Thursday, 28 June 2012
Thursday Thoughts: Book Review of The High King by Lloyd Alexander
Warning: Spoilers for the first four Chronicles of Prydain below!
I said when reviewing book 4, Taran, Wanderer, that we’d come a long way from the epic fantasy of The Book of Three and The Black Cauldron over the last couple of books. This takes us full circle, with a suitably outstanding conclusion which reunites the vast majority of the surviving characters, good and evil, and gives us thrilling action, adventure, and romance.
Taran and Gurgi return to Caer Tallban a few days after the conclusion of Taran, Wanderer. There, they find Princess Eilonwy, Rhun of Mona, and the former giant Glew. Almost immediately, though, Fflewddur Fflam and an injured Prince Gwydion burst in, with grave news – Gwydion’s sword Dyrnwyn has been stolen by Arawn. With the danger that the loss of the magical weapon presents, the companions embark on a hazardous journey to rescue it, and perhaps confront Arawn himself.
We get to catch up with many old favourites here – Gurgi, who when I read the Book of Three seemed to be little more than a Gollum rip-off has become a truly outstanding supporting character, while Fflam, Rhun, and Eilonwy are nearly as great and most of the others are superb as well. As for Taran, without a shadow of a doubt he’s the best hero I’ve ever read about.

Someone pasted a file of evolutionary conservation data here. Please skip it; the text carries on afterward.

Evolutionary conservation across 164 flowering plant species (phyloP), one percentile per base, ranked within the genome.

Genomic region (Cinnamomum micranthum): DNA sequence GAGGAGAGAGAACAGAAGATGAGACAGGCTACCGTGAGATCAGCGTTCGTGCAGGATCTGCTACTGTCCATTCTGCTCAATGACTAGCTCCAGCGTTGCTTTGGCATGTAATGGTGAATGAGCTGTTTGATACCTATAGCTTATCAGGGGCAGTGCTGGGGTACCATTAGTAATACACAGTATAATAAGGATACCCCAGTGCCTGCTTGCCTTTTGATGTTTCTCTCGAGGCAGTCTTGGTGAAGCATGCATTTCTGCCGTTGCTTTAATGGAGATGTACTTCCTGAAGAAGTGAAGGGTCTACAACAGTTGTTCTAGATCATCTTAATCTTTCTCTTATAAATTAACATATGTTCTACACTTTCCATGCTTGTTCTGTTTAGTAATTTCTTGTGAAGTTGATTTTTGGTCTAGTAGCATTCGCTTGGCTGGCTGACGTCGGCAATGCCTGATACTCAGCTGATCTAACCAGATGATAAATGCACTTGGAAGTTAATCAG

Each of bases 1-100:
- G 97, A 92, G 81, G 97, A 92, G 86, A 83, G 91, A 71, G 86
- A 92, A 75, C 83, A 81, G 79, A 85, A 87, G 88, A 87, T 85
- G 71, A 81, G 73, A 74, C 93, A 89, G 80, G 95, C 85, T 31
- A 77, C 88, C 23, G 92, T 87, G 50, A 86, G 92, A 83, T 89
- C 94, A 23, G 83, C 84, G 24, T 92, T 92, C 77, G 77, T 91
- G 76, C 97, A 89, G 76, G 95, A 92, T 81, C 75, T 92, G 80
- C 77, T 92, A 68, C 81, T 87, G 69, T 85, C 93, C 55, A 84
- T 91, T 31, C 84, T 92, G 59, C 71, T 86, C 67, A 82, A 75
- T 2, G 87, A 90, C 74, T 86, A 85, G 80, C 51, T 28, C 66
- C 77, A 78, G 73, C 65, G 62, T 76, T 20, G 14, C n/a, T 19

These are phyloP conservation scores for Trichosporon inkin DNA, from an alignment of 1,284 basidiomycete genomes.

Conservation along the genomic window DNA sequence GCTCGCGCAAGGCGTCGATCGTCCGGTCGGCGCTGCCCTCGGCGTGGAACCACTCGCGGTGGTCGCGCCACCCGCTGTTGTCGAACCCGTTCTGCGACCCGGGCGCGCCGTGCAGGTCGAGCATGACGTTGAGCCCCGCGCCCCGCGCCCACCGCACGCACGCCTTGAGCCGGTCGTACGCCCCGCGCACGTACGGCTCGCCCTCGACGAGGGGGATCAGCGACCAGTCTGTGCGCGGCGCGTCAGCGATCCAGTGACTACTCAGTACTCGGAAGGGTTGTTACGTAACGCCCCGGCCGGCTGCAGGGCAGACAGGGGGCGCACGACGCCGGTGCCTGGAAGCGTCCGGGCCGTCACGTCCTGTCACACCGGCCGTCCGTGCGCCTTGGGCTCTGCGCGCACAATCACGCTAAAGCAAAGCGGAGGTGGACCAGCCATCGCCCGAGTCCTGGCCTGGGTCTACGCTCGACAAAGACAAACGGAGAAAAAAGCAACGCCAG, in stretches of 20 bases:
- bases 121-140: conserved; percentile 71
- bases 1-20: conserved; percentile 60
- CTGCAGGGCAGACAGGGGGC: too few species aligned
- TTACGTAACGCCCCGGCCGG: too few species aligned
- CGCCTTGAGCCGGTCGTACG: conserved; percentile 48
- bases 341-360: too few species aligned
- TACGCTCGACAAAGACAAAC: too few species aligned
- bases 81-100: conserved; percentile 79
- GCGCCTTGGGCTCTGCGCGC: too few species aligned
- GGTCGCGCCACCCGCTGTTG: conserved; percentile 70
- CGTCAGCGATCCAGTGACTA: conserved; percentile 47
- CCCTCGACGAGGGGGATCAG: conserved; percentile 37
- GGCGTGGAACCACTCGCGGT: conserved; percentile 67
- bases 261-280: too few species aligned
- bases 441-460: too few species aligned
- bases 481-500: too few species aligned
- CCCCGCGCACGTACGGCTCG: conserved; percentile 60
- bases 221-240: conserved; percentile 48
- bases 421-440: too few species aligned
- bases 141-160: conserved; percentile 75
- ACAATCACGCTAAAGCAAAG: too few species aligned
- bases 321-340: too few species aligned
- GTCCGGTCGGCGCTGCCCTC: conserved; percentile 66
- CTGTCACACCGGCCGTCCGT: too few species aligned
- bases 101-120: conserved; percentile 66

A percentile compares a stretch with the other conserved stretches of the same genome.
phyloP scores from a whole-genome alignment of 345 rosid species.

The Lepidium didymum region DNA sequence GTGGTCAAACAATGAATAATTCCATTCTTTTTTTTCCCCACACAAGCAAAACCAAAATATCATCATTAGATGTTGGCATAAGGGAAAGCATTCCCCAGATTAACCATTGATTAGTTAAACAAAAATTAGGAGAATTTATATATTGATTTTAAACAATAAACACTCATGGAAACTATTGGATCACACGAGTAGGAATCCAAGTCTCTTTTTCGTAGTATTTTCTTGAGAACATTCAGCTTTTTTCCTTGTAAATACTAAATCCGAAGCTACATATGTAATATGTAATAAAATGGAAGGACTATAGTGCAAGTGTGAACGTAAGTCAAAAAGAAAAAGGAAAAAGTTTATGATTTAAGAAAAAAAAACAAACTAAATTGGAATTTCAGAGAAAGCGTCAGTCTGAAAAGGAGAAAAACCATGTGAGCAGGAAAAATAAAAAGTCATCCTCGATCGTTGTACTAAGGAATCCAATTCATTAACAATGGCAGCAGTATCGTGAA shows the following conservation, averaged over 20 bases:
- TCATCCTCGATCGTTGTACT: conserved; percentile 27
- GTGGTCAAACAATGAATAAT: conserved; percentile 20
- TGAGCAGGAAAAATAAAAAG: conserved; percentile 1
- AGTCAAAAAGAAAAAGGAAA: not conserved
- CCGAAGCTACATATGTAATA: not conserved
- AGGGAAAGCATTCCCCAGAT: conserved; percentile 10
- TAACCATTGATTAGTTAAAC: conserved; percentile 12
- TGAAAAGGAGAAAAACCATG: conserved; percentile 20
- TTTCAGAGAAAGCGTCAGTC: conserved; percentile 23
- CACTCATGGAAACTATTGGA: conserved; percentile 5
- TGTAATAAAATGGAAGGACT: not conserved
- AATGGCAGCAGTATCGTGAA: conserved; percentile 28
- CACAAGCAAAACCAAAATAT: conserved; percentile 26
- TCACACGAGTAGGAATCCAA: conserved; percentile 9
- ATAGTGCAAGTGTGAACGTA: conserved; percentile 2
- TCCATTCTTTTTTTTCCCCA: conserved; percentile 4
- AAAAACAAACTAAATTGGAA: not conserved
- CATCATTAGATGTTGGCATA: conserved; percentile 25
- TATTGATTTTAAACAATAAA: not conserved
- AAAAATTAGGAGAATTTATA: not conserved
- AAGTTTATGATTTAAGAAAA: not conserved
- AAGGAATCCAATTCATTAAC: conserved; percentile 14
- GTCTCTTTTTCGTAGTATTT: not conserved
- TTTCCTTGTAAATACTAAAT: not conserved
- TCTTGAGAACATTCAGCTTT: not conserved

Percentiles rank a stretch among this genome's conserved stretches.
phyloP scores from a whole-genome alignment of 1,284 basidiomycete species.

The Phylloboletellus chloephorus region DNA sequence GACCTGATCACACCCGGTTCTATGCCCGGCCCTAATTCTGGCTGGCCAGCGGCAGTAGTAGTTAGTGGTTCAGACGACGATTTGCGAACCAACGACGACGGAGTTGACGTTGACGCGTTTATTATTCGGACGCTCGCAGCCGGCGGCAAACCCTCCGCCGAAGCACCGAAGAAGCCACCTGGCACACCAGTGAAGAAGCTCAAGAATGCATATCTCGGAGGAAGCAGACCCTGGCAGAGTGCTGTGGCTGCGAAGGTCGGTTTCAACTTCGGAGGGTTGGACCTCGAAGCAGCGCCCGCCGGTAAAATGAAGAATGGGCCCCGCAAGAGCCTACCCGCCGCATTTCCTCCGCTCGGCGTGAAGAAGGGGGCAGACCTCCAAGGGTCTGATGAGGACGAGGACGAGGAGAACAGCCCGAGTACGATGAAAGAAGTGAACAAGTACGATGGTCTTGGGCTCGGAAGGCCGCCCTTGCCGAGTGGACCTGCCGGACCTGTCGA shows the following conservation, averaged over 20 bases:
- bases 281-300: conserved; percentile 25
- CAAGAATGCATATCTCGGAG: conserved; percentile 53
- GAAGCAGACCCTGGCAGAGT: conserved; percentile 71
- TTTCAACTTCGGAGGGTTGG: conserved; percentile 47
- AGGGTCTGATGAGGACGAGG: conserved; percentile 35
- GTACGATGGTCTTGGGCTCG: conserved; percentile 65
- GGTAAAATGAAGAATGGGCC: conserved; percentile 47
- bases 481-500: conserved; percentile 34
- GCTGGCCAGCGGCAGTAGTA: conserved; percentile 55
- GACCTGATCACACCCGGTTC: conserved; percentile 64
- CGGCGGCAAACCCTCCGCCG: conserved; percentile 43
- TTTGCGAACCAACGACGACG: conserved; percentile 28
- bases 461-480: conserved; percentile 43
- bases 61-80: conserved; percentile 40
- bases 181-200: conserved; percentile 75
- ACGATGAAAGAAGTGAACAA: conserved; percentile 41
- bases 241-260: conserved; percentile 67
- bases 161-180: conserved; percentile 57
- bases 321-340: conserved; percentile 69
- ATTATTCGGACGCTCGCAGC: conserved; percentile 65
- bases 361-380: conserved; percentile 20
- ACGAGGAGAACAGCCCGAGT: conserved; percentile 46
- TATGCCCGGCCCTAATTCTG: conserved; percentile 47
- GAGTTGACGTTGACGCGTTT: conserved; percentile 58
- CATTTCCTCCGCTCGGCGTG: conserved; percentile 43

I’ve seen a few reviews – mainly from people determined to read every Newbery Prize winning book – that this doesn’t make much sense if you haven’t read the first four. I’d probably agree with that – so if you haven’t read the first four for God’s sake go and do that now, rather than jump in at the conclusion with this one! For those of us who have read the first four, this is poignant, sad – with some heartbreaking death scenes - and ultimately wonderful. It’s the only fantasy ever to bring me to tears, and if pushed to choose my favourite children’s fantasy series of all time I think this one would take it. There’s not a poor book in the sequence, the development of the characters through the five books is outstanding, and Alexander created one of the most compelling words I’ve ever had the pleasure to read about.
Massive, massive recommendation, of course.